I think the "shared fear" point you raise about France has deep significance today. We had our France in the form of the USSR, which cemented our alliances and unified the public and for the second half of the 20th century. One thing Democrats and Republicans could always agree on was the Soviet threat. I believe that one factor in our polarization today is the lack of an existential threat.

    A corollary is that our alliances are likely to be less stable as well. You're right that Trump-Putin-Erdogan lack conflicting interests and deeply held principles, but they also lack a unifying common interest. If it serves their political purposes to demonize each other, they won't hesitate to do it.

    I don't see how Erdogan really fits into the picture--he's a carbon buyer, whereas Putin and Tillerson (by extension, Trump) are sellers.


    To the extent that pipeline issues were at the heart of the attempt to push Assad out of the way of the delivery of Qatari carbon. Erdogan pretty  much set himself on the ISIS side of the fence, his current manifestations to the contrary notwithstanding.

    Your Qatari pipeline idea doesn't hold much water or gas because it was just an idea and was actually an Iran/Qatar joint venture for the North Pars field. I don't think Iran ever planned to overthrow al Assad for this project.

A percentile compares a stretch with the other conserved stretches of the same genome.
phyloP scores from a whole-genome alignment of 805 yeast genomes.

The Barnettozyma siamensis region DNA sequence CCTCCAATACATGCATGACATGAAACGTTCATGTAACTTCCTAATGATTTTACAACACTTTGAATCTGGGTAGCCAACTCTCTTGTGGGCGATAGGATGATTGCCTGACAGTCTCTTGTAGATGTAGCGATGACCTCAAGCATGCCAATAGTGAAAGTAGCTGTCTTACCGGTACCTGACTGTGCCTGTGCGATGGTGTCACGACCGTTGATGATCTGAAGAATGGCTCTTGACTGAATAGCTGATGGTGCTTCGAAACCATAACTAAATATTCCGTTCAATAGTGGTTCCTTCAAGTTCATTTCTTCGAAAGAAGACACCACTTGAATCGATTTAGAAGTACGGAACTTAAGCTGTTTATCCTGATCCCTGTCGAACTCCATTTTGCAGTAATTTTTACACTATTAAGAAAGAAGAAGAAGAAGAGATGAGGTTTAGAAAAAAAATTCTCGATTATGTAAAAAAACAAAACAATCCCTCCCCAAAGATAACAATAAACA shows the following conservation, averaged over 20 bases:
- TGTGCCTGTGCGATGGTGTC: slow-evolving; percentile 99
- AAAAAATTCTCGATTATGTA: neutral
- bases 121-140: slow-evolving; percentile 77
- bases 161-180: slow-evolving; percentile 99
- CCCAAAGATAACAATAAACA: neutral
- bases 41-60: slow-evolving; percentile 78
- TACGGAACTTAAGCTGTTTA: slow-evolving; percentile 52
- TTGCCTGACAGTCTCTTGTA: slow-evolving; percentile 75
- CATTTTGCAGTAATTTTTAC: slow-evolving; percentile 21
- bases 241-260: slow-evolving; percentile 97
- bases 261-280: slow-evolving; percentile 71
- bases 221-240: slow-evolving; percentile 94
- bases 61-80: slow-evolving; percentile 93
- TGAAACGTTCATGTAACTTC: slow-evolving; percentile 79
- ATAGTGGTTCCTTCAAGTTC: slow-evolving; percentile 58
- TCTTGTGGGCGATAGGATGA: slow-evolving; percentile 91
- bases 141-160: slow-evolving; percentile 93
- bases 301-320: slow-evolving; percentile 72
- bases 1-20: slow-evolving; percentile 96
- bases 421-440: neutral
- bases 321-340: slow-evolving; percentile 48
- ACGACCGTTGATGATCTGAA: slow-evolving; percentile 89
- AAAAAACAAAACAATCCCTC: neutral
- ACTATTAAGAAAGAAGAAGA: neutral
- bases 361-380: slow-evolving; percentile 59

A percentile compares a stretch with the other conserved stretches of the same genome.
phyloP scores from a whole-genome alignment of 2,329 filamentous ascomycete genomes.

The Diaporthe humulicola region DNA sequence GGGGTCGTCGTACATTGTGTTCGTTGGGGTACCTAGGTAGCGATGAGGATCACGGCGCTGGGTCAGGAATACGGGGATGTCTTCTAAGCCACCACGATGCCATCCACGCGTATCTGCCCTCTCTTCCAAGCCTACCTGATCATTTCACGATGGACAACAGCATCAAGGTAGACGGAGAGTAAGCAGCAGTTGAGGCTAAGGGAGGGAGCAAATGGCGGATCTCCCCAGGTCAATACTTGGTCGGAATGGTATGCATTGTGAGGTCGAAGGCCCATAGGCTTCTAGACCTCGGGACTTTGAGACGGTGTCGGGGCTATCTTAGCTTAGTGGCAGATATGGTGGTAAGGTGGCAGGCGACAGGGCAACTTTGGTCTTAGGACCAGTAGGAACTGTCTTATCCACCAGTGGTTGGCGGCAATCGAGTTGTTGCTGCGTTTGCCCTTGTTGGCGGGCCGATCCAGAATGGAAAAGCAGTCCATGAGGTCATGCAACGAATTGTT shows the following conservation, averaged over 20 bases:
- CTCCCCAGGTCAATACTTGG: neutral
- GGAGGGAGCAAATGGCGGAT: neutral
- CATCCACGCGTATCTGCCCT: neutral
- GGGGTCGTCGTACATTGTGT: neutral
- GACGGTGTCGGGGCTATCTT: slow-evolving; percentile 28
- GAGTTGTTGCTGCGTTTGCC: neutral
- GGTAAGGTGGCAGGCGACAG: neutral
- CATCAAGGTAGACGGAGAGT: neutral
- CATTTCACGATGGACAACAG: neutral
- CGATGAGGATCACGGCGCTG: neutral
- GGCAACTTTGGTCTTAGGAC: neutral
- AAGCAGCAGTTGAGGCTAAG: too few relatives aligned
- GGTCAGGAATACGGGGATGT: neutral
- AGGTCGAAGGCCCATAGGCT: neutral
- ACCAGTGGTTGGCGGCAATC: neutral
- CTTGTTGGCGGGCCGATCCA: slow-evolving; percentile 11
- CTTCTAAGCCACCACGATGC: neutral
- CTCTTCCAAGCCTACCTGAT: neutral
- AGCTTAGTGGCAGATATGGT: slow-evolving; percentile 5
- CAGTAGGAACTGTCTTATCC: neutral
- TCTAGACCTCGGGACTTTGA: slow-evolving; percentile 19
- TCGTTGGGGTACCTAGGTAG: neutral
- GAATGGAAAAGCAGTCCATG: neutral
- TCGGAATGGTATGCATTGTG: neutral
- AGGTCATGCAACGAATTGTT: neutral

Qatar already ships gargantuan quantities of LNG to Europe without any pipeline needed and they supply one large local pipelines in their area. 70% of their production is converted to LNG and that is where their growth is headed.

    The Gulenist forces control of Turkey's southern border before the coup attempt and what appeared to occur there gave the false impression that Erdogan or the Turkish government were involved with the IS but they never were and are fighting them today. Even Putin shut up about his claim of Erdogan selling IS oil because it wasn't true and he is the one who needs to build a gas pipeline to Turkey.

    Your points will need more clarification before they can be compared with other accounts of the facts.